The Effects of Nonsteroidal Anti-Inflammatory Drugs on Canine Hemostasis and Systemic Prostaglandin Levels
ACVIM 2008
S.L. Blois; D.G. Allen; R.D. Wood; P.D. Conlon
Ontario Veterinary College, University of Guelph
Guelph, ON, Canada

Nonsteroidal anti-inflammatory drugs (NSAIDs) are commonly used in veterinary medicine to provide analgesic and anti-inflammatory benefits to patients. The adverse effects associated with NSAID use are believed to be largely due to inhibition of the enzyme cyclooxygenase (COX)-1. As such, COX-2-selective NSAIDs were developed in attempt to limit the development of NSAID-associated adverse effects. Recent reports in the human medical literature have suggested an increased incidence of thromboembolic events associated with the use of COX-2 selective NSAIDs. There is speculation that COX-2 selective NSAIDs may lead to an imbalance in cardiovascular prostaglandin levels, with a relative increase in thromboxane versus prostacyclin. Thromboxane promotes platelet aggregation and vasoconstriction, while prostacyclin counteracts these effects.

This study examined the effects of NSAIDs on hemostasis and prostaglandin levels in healthy dogs. Ten dogs were given four NSAIDs and one placebo in a cross-over design at dosages consistent with current therapeutic recommendations. The NSAIDs administered included aspirin, carprofen, deracoxib, and meloxicam. Parameters measured before and after 7 days of NSAID administration included platelet optical aggregometry, platelet function analysis (using the platelet function analyser, PFA-100, machine), and plasma thromboxane and prostacyclin levels.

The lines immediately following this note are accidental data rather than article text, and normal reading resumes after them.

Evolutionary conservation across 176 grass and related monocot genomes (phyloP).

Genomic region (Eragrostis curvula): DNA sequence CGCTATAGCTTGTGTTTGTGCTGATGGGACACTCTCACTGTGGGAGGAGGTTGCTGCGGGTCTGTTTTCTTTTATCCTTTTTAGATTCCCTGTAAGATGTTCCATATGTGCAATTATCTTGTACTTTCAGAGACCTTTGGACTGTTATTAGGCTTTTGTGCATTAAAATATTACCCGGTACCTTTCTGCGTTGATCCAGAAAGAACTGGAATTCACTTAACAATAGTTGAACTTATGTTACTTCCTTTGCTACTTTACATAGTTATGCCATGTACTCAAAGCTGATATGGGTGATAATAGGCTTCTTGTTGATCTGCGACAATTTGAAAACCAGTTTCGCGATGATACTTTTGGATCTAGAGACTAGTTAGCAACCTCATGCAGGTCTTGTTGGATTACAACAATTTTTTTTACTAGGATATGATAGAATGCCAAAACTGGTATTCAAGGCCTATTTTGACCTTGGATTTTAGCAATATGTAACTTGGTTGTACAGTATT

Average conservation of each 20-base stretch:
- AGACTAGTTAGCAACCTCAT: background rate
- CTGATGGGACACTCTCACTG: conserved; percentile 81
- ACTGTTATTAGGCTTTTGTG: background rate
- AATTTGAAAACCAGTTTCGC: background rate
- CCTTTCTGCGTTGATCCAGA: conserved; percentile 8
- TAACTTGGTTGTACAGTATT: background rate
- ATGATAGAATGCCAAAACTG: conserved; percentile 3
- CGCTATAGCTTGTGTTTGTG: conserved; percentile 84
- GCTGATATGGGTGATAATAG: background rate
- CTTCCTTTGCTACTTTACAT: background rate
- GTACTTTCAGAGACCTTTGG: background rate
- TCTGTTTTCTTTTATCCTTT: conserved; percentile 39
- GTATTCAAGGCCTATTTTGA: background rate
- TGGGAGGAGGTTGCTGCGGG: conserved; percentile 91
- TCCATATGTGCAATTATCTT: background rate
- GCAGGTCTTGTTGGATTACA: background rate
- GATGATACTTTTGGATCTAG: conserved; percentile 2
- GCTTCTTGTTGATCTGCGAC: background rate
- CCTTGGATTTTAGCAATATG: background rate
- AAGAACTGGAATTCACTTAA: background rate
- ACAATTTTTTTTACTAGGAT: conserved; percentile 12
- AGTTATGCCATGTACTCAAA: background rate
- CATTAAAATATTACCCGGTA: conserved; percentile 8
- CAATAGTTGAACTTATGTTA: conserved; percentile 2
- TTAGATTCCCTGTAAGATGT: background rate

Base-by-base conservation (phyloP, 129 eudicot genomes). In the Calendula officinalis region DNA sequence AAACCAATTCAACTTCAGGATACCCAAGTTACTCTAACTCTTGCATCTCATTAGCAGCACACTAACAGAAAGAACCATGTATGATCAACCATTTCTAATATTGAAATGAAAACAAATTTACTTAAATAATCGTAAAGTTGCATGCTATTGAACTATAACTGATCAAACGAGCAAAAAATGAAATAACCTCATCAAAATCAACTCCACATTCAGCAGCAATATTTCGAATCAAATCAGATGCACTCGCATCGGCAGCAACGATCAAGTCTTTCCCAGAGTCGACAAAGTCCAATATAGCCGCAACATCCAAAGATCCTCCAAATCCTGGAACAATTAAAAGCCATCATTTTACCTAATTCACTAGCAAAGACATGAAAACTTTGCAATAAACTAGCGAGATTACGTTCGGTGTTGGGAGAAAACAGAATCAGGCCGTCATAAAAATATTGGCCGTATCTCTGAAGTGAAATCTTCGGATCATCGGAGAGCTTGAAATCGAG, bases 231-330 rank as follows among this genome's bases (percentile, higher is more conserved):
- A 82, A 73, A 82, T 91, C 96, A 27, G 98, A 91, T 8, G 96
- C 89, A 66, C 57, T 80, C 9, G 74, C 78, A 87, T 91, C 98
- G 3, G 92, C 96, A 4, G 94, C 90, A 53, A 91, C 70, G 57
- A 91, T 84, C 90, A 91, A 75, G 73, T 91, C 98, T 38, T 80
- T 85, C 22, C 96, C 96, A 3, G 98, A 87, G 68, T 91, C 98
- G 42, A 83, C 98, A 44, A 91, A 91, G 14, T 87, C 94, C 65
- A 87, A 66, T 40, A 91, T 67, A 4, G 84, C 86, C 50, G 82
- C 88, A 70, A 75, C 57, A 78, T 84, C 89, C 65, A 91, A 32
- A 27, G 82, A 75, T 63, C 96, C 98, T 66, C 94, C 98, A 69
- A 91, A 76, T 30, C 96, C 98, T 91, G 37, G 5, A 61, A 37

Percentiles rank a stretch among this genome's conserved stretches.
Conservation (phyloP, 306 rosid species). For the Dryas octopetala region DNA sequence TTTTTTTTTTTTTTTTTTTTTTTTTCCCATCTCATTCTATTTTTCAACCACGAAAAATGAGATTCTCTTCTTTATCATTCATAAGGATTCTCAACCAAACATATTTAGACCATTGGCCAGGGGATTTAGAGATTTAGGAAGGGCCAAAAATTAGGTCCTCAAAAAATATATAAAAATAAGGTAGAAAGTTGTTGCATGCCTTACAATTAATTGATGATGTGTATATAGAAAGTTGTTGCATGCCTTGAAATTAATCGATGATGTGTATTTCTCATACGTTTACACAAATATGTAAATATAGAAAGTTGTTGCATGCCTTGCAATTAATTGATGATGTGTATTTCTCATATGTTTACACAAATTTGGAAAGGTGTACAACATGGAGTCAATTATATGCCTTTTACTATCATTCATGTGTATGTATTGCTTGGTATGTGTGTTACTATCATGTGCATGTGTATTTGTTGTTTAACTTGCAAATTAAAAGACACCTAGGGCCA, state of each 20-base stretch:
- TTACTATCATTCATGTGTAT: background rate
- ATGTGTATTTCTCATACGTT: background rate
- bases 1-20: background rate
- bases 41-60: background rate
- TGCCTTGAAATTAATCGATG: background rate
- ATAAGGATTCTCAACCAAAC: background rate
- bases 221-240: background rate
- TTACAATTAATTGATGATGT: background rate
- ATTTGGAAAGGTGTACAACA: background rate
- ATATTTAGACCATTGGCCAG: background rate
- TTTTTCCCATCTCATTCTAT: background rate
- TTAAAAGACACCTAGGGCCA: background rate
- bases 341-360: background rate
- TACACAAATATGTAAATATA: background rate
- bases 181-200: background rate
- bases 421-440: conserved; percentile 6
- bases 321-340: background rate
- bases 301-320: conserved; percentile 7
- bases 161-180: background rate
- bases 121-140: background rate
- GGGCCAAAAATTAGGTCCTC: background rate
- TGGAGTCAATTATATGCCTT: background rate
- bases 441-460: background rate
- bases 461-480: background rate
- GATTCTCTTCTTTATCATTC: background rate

Administration of NSAIDs did not cause a significant effect on platelet function measured by the PFA-100. Maximal platelet aggregation declined mildly after deracoxib administration. Rate of platelet aggregation was not affected by NSAID administration. Plasma thromboxane levels decreased after aspirin administration compared to levels after deracoxib administration, while NSAID administration did not affect plasma prostacyclin levels. The ratio of thromboxane to prostacyclin was not altered by NSAID administration. One-stage prothrombin time (OSPT), activated partial thromboplastin time (aPTT), and fibrinogen concentration were not affected by NSAID administration.

This study showed that treatment with COX-2 selective NSAIDs in healthy dogs did not result in increased platelet function or an imbalance in plasma thromboxane and prostacyclin levels at the tested dosages.

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Shauna Blois

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